Miracle in Milan

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Miracle in Milan
Miracle in Milan movie poster.jpg
Theatrical release poster
Directed byVittorio De Sica
Produced byVittorio De Sica
Screenplay byCesare Zavattini
Vittorio De Sica
Suso Cecchi d'Amico
Mario Chiari
Adolfo Franci
Story byCesare Zavattini
StarringEmma Gramatica
Francesco Golisano
Music byAlessandro Cicognini
CinematographyAldo Graziati
Edited byEraldo Da Roma
Distributed byJoseph Burstyn Inc. (US)
Criterion Collection (DVD)
Release date
  • February 8, 1951 (1951-02-08) (Italy)
Running time
100 minutes

Miracle in Milan (Italian: Miracolo a Milano) is a 1951 Italian fantasy film directed by Vittorio De Sica.[1] The screenplay was co-written by Cesare Zavattini, based on his novel Totò il Buono. The picture stars Francesco Golisano, Emma Gramatica, Paolo Stoppa, and Guglielmo Barnabò.[2][3]

The film, told as a neo-realist fable, explains the lives of a poverty-stricken group in post-war Milan, Italy.


This fantasy tale tells of Totò who, found in a cabbage patch, is adopted by Lolotta, a wise and kind old woman. When Lolotta dies he moves to an orphanage. At eighteen Totò (Francesco Golisano) leaves the orphanage and ends up in a shantytown squatter colony on the outskirts of Milan.[4]

Totò's organizational ability learned at the orphanage and his simple kindness and optimistic outlook acquired from Lolotta bring structure to the colony and a sense of happiness and well-being among the dispossessed who live there.

Totò is given a magic dove by the ghost of Lolotta and he uses its powers to grant wishes to those who ask. Eventually the dove is taken back by two angels who object to a mortal using its magic powers.

When oil is found in the shantytown, businessmen acquire it and the squatters are taken away ostensibly to prison. On the way, however, the dove is returned to Totò and his wish for the freedom of his friends is granted. They fly away on broomsticks borrowed from the street sweepers in Milan's central square and circle around the Cathedral and then away, "towards a land where good morning really means good morning."



Vittorio De Sica wrote that he made the film in order to show how the "common man" can exist given the realities of life: "It is true that my people have already attained happiness after their own fashion; precisely because they are destitute, these people still feel - as the majority of ordinary men perhaps no longer do - the living warmth of a ray of winter sunshine, the simple poetry of the wind. They greet water with the same pure joy as Saint Francis did."[5]

The Milan Cathedral serves as a focal location in the film, and can also be viewed as symbolic of the miracle to which the film's title refers.[6]

American special effects specialist Ned Mann was hired for the film. The picture would be Mann's final project.[7] Vittorio De Sica, in neo-realist fashion, used both professional and non-professional actors.[8]


Critical response[edit]

The film premiered in Italy on 8 February 1951. Later it was presented at the Cannes Film Festival in April 1951. In the United States it opened wide on December 17, 1951.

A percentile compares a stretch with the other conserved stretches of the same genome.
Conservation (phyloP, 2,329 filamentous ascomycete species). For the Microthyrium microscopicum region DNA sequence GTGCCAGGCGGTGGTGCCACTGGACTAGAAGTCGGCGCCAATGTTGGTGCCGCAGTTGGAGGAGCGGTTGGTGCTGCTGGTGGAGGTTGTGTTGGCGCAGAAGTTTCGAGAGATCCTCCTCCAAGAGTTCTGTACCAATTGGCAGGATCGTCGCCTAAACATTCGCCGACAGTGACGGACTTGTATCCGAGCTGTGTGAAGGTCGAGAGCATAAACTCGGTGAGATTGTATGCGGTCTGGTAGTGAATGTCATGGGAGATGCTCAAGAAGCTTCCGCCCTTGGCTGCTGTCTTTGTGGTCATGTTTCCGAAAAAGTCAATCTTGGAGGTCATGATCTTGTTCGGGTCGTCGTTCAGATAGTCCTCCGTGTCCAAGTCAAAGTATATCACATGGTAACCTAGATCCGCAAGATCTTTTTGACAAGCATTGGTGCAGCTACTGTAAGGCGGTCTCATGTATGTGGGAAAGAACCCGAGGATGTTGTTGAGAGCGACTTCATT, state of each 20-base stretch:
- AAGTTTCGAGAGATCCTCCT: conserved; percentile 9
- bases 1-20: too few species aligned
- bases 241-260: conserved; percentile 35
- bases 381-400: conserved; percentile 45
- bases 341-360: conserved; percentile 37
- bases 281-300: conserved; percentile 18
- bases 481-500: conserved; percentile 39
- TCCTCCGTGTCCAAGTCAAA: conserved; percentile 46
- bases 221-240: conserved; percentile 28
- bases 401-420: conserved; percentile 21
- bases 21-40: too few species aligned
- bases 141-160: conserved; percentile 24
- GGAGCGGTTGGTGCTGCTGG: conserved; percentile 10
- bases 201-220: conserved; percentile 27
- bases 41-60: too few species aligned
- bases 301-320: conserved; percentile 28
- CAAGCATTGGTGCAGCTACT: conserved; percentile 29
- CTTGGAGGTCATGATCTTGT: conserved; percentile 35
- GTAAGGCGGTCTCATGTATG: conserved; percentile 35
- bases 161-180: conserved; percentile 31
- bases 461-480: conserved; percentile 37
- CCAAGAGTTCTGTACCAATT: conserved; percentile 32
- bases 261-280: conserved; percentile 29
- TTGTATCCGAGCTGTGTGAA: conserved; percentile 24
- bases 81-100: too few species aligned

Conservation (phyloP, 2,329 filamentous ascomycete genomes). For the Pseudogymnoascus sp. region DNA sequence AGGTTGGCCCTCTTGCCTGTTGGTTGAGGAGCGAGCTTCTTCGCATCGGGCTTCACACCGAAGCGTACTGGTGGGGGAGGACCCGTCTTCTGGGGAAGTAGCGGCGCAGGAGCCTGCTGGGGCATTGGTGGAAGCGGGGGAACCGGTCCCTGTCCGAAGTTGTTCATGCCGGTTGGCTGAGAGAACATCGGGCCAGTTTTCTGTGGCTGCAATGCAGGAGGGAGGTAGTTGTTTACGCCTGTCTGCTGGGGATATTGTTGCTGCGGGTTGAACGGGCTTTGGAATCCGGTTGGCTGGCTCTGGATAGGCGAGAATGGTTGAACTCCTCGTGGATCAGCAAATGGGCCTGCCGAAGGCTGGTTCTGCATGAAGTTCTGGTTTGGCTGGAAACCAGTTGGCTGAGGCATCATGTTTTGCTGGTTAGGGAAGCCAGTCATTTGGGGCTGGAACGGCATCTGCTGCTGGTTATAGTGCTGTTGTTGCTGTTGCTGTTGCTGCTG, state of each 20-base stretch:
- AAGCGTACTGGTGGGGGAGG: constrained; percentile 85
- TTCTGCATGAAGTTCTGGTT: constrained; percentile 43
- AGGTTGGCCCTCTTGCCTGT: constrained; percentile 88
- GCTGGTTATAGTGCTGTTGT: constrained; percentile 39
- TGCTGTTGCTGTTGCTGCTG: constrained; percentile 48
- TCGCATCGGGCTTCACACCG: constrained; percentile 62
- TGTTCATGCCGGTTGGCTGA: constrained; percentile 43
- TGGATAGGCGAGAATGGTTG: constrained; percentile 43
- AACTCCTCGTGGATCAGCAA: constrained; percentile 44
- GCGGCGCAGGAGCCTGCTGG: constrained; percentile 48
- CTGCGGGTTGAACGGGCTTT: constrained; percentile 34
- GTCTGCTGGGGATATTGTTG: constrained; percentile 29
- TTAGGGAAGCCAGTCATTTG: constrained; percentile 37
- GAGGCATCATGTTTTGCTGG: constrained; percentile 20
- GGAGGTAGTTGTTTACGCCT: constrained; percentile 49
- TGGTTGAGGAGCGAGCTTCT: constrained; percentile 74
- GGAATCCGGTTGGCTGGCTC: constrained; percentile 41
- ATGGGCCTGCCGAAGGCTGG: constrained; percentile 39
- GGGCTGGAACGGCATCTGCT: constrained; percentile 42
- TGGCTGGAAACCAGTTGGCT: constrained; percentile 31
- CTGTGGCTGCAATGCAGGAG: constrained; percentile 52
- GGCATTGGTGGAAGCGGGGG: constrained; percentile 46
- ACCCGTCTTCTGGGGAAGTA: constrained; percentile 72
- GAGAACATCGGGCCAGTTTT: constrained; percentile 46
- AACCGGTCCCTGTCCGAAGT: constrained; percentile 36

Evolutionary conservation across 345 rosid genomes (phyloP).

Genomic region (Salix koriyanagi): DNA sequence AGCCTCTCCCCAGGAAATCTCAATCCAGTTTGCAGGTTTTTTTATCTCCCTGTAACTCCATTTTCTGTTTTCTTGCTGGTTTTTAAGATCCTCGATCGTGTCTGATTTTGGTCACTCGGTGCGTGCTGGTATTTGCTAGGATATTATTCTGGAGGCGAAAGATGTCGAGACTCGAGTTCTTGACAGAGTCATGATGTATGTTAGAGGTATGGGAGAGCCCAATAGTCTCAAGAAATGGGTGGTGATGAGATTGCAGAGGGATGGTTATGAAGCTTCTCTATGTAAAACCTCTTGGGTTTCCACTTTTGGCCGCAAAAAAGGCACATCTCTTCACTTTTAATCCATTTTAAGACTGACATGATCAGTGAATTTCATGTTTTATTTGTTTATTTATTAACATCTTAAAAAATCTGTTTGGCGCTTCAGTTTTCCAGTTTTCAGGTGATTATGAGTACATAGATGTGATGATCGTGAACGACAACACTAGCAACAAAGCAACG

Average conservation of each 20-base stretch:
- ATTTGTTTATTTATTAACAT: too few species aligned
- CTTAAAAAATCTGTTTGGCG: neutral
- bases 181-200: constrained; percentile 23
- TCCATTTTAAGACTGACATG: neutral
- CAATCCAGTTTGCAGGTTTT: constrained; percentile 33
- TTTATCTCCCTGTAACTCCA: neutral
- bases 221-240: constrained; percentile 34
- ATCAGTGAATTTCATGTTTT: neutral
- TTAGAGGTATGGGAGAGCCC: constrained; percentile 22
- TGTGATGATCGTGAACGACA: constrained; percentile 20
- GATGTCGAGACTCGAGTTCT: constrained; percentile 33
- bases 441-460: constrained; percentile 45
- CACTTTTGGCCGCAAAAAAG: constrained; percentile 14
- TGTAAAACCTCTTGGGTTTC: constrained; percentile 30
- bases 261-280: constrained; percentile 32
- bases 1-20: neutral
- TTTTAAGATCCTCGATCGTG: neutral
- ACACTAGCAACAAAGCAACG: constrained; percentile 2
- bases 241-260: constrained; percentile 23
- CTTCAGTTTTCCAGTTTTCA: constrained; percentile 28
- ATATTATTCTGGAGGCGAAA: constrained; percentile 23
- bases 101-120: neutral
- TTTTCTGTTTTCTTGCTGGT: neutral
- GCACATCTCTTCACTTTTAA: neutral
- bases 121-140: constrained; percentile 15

Bosley Crowther, film critic for The New York Times, liked the film and wrote, "The rich vein of sly, compassionate humor that Charlie Chaplin and René Clair used to mine with unparalleled genius when they were turning out their best satiric films, has been tapped by Vittorio De Sica in his Miracle in Milan, the widely proclaimed Italian picture that arrived at the World yesterday. And although this uncommon vein of fancy is away from De Sica's previous line, the great director has brought up from his digging a liberal return of purest gold."[9]

The staff at Variety magazine gave the film a positive review and wrote, "The sharp satire on the oil-greedy industrialist is handled in a broader, perhaps exaggerated manner, and pic is liberally sprinkled with intelligent humor, much of it ironic. Performances by pros and tyros alike are flawless."[10]

Review website Rotten Tomatoes reports the film has a rare 100% "Fresh" rating. In April 2019, a restored version of the film was selected to be shown in the Cannes Classics section at the 2019 Cannes Film Festival.[11]





  1. ^ "Everyday miracles". Alternate Ending. 13 September 2016.
  2. ^ Miracle in Milan on IMDb.
  3. ^ "Overview". TCM. 2005.
  4. ^ "Miracolo a Milano (Miracle In Milan) (1951)". Vernonjohns. 2017.
  5. ^ De Sica, Vittorio Miracle in Milan, 1968, Baltimore, Maryland: Pelican Books, p11
  6. ^ Schneider, Rolf (2004). Manfred Leier (ed.). 100 most beautiful cathedrals of the world: A journey through five continents. trans. from German by Susan Ghanouni and Rae Walter. Edison, New Jersey: Chartwell Books. p. 11.
  7. ^ Ned Mann at the Internet Movie Database.
  8. ^ Miracle in Milan Archived 2007-04-18 at the Wayback Machine at in black and white.
  9. ^ Crowther, Bosley. The New York Times, film review, December 18, 1951. Last accessed: January 26, 2008.
  10. ^ Variety. Film review, 1951. Last accessed: May 30, 2013.
  11. ^ "Cannes Classics 2019". Festival de Cannes. 26 April 2019. Retrieved 26 April 2019.
  12. ^ "Festival de Cannes: Miracle in Milan". festival-cannes.com. Retrieved 2009-01-13.

External links[edit]